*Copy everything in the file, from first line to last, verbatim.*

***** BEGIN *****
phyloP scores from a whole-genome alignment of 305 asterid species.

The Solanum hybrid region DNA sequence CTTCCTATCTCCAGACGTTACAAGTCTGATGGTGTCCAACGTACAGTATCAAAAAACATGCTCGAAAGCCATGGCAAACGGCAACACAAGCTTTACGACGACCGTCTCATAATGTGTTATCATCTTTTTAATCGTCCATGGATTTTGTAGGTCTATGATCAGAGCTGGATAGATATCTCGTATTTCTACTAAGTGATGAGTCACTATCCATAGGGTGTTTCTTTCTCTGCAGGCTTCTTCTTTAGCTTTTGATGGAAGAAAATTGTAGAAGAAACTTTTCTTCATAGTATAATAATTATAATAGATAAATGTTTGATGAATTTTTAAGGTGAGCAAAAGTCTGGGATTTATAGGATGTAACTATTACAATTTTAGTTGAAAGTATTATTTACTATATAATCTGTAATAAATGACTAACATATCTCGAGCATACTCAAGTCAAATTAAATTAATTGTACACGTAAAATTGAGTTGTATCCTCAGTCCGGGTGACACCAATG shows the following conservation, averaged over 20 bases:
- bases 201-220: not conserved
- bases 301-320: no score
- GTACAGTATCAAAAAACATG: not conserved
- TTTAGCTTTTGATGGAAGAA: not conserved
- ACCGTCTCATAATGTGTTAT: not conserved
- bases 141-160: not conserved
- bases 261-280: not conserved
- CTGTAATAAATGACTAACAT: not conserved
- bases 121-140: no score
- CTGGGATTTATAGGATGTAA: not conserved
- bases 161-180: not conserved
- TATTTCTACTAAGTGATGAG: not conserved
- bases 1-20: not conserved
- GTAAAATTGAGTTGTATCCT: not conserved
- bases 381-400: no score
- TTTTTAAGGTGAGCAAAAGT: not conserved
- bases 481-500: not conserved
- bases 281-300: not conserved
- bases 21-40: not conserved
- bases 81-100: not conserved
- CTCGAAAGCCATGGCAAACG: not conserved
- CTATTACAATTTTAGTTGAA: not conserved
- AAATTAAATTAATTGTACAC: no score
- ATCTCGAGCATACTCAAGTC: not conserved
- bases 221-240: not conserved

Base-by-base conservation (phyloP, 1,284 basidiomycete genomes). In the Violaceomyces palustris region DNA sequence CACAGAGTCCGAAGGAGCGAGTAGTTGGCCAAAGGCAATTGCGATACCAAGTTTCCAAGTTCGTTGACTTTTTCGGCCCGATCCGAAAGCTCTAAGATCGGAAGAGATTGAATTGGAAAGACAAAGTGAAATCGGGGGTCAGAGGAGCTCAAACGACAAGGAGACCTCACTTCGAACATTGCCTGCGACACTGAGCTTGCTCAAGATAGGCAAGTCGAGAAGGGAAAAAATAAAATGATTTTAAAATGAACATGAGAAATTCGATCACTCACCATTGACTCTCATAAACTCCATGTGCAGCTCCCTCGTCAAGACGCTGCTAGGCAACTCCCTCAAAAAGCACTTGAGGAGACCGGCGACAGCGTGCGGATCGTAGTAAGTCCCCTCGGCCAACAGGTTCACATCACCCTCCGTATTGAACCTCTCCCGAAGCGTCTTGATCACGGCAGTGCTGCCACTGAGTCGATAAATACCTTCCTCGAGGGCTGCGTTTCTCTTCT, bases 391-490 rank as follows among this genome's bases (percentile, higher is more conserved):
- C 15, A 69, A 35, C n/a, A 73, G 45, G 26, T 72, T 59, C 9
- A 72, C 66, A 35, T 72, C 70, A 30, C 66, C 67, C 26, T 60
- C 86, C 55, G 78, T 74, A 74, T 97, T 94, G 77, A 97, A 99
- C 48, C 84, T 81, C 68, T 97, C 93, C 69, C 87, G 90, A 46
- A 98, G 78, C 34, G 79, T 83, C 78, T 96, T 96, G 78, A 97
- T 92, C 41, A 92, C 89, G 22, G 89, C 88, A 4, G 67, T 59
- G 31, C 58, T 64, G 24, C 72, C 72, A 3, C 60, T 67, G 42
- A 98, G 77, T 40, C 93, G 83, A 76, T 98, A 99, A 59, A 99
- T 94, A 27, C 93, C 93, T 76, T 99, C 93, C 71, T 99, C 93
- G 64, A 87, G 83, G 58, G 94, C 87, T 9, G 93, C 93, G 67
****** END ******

phyloP scores from a whole-genome alignment of 305 asterid species.

The Solanum hybrid region DNA sequence CTTCCTATCTCCAGACGTTACAAGTCTGATGGTGTCCAACGTACAGTATCAAAAAACATGCTCGAAAGCCATGGCAAACGGCAACACAAGCTTTACGACGACCGTCTCATAATGTGTTATCATCTTTTTAATCGTCCATGGATTTTGTAGGTCTATGATCAGAGCTGGATAGATATCTCGTATTTCTACTAAGTGATGAGTCACTATCCATAGGGTGTTTCTTTCTCTGCAGGCTTCTTCTTTAGCTTTTGATGGAAGAAAATTGTAGAAGAAACTTTTCTTCATAGTATAATAATTATAATAGATAAATGTTTGATGAATTTTTAAGGTGAGCAAAAGTCTGGGATTTATAGGATGTAACTATTACAATTTTAGTTGAAAGTATTATTTACTATATAATCTGTAATAAATGACTAACATATCTCGAGCATACTCAAGTCAAATTAAATTAATTGTACACGTAAAATTGAGTTGTATCCTCAGTCCGGGTGACACCAATG shows the following conservation, averaged over 20 bases:
- bases 201-220: not conserved
- bases 301-320: no score
- GTACAGTATCAAAAAACATG: not conserved
- TTTAGCTTTTGATGGAAGAA: not conserved
- ACCGTCTCATAATGTGTTAT: not conserved
- bases 141-160: not conserved
- bases 261-280: not conserved
- CTGTAATAAATGACTAACAT: not conserved
- bases 121-140: no score
- CTGGGATTTATAGGATGTAA: not conserved
- bases 161-180: not conserved
- TATTTCTACTAAGTGATGAG: not conserved
- bases 1-20: not conserved
- GTAAAATTGAGTTGTATCCT: not conserved
- bases 381-400: no score
- TTTTTAAGGTGAGCAAAAGT: not conserved
- bases 481-500: not conserved
- bases 281-300: not conserved
- bases 21-40: not conserved
- bases 81-100: not conserved
- CTCGAAAGCCATGGCAAACG: not conserved
- CTATTACAATTTTAGTTGAA: not conserved
- AAATTAAATTAATTGTACAC: no score
- ATCTCGAGCATACTCAAGTC: not conserved
- bases 221-240: not conserved

Base-by-base conservation (phyloP, 1,284 basidiomycete genomes). In the Violaceomyces palustris region DNA sequence CACAGAGTCCGAAGGAGCGAGTAGTTGGCCAAAGGCAATTGCGATACCAAGTTTCCAAGTTCGTTGACTTTTTCGGCCCGATCCGAAAGCTCTAAGATCGGAAGAGATTGAATTGGAAAGACAAAGTGAAATCGGGGGTCAGAGGAGCTCAAACGACAAGGAGACCTCACTTCGAACATTGCCTGCGACACTGAGCTTGCTCAAGATAGGCAAGTCGAGAAGGGAAAAAATAAAATGATTTTAAAATGAACATGAGAAATTCGATCACTCACCATTGACTCTCATAAACTCCATGTGCAGCTCCCTCGTCAAGACGCTGCTAGGCAACTCCCTCAAAAAGCACTTGAGGAGACCGGCGACAGCGTGCGGATCGTAGTAAGTCCCCTCGGCCAACAGGTTCACATCACCCTCCGTATTGAACCTCTCCCGAAGCGTCTTGATCACGGCAGTGCTGCCACTGAGTCGATAAATACCTTCCTCGAGGGCTGCGTTTCTCTTCT, bases 391-490 rank as follows among this genome's bases (percentile, higher is more conserved):
- C 15, A 69, A 35, C n/a, A 73, G 45, G 26, T 72, T 59, C 9
- A 72, C 66, A 35, T 72, C 70, A 30, C 66, C 67, C 26, T 60
- C 86, C 55, G 78, T 74, A 74, T 97, T 94, G 77, A 97, A 99
- C 48, C 84, T 81, C 68, T 97, C 93, C 69, C 87, G 90, A 46
- A 98, G 78, C 34, G 79, T 83, C 78, T 96, T 96, G 78, A 97
- T 92, C 41, A 92, C 89, G 22, G 89, C 88, A 4, G 67, T 59
- G 31, C 58, T 64, G 24, C 72, C 72, A 3, C 60, T 67, G 42
- A 98, G 77, T 40, C 93, G 83, A 76, T 98, A 99, A 59, A 99
- T 94, A 27, C 93, C 93, T 76, T 99, C 93, C 71, T 99, C 93
- G 64, A 87, G 83, G 58, G 94, C 87, T 9, G 93, C 93, G 67